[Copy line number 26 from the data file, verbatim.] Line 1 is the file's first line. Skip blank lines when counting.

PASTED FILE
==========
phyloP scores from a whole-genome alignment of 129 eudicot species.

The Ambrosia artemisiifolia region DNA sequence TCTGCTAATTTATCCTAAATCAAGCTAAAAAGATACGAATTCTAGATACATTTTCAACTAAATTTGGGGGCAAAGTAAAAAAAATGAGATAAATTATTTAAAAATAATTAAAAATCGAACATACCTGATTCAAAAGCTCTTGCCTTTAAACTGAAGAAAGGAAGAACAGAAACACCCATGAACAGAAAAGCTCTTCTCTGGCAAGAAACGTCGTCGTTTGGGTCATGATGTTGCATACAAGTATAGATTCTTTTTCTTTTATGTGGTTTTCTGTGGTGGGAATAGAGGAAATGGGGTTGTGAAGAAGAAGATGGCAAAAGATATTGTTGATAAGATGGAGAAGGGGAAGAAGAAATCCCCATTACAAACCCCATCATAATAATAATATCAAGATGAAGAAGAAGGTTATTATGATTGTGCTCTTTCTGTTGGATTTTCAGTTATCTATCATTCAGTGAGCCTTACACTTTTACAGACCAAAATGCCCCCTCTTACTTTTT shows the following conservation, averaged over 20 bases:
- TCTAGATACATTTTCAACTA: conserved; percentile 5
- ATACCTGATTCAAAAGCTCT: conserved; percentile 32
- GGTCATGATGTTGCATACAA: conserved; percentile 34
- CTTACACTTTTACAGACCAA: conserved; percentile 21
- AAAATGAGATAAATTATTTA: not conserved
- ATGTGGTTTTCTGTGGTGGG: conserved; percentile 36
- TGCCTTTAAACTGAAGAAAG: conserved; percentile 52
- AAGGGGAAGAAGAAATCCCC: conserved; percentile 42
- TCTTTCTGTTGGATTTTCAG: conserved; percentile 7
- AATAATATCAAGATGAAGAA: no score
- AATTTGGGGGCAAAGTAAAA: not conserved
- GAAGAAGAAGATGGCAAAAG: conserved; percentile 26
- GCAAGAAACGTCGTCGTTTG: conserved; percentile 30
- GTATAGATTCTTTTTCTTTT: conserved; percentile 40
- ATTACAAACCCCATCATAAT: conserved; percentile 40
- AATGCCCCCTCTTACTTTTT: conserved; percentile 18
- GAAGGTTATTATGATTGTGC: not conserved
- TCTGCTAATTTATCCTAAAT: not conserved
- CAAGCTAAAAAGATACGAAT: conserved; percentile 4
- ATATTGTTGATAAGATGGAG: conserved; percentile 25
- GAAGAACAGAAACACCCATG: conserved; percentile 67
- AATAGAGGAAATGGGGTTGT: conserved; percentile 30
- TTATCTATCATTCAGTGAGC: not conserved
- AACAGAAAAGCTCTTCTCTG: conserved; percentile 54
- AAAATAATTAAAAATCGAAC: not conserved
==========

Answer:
- AACAGAAAAGCTCTTCTCTG: conserved; percentile 54